There are many reasons for doing that. For example, what if your computer crashes? It is much better to lose only a day's worth of work than a week's or a month's. Another reason is that frequent commits make it easier to isolate a bug. You can do a binary search and figure out which small change caused the bug.

Another thing: before you commit, you should do a diff and look at all the changes you have made. This allows you to check that all the changes make sense, and that you have not forgotten anything. This also helps you to come up with a better commit message. And, of course, this is another reason to commit often: it is much easier to go through a day's worth of changes than a month's worth.

  • "what if your computer crashes" - files are saved to disk quite frequently and backups made nightly (if you meant if the hard disk breaks). However +1 for the binary search for bugs could come in handy. I'm pretty good at quickly finding 95% of my bugs; but every now and then there is the truly bizarre bug arising from a seemingly inconsequential change in another part of the program.
    – dr jimbob
    Commented Jan 10, 2012 at 20:10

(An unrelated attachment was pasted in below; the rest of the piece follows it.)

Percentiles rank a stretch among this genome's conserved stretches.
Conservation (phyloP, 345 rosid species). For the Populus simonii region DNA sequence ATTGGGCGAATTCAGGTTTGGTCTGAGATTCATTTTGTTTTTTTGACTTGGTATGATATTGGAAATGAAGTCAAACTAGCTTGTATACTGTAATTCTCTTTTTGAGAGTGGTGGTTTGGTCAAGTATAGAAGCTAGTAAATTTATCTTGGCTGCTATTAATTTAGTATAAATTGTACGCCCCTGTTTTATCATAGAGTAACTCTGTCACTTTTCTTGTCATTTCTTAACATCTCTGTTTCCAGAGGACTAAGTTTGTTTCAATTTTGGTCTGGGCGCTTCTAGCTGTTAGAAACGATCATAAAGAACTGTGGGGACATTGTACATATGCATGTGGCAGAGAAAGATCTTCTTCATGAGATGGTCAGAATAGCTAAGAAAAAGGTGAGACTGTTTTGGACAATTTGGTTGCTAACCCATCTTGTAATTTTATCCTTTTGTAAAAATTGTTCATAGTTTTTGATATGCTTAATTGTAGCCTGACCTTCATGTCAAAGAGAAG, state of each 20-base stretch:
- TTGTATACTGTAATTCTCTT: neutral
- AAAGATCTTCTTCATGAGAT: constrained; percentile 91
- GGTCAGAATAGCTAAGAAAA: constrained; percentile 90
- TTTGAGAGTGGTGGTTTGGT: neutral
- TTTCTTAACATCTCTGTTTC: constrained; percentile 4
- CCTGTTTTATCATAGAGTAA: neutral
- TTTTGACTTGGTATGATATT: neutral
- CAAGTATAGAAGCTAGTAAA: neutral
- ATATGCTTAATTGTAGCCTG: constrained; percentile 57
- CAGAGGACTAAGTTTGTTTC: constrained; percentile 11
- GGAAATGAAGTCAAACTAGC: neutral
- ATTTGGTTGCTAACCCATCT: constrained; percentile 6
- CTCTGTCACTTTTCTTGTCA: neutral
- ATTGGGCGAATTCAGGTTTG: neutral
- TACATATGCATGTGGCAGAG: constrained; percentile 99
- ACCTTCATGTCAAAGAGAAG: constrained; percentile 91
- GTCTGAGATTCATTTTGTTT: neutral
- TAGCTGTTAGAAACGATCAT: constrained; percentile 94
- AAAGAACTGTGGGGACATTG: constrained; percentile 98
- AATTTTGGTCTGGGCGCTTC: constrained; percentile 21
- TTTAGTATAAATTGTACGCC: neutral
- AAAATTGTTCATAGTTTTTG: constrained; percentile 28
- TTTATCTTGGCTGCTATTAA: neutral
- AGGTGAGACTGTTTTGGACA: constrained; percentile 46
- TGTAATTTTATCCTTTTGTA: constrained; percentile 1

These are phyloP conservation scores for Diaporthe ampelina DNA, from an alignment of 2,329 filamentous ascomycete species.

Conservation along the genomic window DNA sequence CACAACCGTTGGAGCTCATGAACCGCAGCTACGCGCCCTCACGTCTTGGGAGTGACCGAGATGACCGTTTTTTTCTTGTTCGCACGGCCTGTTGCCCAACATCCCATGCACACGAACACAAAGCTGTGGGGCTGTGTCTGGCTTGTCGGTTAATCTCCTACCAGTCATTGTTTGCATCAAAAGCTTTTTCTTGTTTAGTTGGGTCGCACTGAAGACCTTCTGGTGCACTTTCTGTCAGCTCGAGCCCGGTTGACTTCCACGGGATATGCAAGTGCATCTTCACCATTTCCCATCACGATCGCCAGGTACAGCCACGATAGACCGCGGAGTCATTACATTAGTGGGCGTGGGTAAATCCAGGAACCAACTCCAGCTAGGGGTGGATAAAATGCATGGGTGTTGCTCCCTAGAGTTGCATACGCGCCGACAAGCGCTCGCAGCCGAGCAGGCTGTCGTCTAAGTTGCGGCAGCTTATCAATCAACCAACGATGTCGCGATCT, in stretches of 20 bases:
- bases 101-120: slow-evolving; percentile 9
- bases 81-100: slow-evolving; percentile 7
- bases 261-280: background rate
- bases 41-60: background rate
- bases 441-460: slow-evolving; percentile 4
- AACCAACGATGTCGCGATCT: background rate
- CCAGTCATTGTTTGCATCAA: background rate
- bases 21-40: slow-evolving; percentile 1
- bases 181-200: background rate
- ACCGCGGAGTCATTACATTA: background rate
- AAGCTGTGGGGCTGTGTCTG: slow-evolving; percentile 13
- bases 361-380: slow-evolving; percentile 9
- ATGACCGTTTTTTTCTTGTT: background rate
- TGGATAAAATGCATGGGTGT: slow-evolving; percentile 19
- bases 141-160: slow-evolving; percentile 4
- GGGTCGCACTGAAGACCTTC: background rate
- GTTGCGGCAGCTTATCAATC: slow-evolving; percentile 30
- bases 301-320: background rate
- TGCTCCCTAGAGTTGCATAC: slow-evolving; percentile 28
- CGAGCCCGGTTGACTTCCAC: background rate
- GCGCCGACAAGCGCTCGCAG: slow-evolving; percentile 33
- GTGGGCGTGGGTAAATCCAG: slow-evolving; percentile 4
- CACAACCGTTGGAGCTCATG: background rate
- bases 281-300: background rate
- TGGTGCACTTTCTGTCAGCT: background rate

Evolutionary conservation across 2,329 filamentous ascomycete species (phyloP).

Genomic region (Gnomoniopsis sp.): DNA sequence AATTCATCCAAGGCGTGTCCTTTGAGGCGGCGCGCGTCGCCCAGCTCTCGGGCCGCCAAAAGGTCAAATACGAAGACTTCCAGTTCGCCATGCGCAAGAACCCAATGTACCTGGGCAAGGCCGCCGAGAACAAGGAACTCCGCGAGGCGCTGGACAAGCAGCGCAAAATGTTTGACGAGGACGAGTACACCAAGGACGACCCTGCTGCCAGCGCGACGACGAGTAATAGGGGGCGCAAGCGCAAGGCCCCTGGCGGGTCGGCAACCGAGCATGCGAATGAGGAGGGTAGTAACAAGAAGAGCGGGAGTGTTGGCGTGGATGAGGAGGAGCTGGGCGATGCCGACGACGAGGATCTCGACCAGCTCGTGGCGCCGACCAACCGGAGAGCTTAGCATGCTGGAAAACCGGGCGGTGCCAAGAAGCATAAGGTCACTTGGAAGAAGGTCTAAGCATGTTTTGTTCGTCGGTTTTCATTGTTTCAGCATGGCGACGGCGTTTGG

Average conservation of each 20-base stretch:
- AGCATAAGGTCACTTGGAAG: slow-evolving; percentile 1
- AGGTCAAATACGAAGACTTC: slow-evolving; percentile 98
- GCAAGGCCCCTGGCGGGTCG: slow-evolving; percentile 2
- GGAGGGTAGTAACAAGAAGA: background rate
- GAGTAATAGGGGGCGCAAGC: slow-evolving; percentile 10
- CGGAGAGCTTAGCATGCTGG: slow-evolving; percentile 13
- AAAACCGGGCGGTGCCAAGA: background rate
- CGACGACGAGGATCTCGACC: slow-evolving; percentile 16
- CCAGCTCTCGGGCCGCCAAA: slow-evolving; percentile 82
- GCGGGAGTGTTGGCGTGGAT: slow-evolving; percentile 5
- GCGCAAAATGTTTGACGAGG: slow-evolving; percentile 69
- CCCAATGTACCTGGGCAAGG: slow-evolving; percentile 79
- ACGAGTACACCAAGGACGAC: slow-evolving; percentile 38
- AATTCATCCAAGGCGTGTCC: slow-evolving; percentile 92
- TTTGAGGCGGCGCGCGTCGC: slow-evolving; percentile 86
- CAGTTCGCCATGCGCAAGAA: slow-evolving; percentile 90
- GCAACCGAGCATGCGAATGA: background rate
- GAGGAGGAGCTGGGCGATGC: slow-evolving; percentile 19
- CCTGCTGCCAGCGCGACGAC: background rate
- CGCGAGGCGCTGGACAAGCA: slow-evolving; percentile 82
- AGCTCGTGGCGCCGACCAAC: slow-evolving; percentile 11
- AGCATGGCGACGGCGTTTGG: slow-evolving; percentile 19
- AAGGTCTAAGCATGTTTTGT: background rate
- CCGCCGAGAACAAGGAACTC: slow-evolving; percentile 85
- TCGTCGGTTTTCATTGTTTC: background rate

• Yes I do mean "if the disk breaks", or "if the ceiling caves in", or "if an EMP device goes off nearby". :) Anything that may cause a loss of data. Committing often is the easiest way to back up your work, and it allows you to easily have an off site backup, by using a remote version control server.
    – Dima
    Commented Jan 10, 2012 at 20:26
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    @Dima: you'll need to push and not only commit to have your backup
    – liberforce
    Commented Jan 16, 2018 at 14:32
  • @liberforce Not all version control systems have a push operations. This answer is from 2012. I was using subversion at the time, which is not distributed. So, no push.
    – Dima
    Commented Jan 16, 2018 at 15:02
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    @Dima: sure, but the OP was using git, so the instructions could be misleading as you didn't say you were talking about SVN.
    – liberforce
    Commented Jan 16, 2018 at 15:45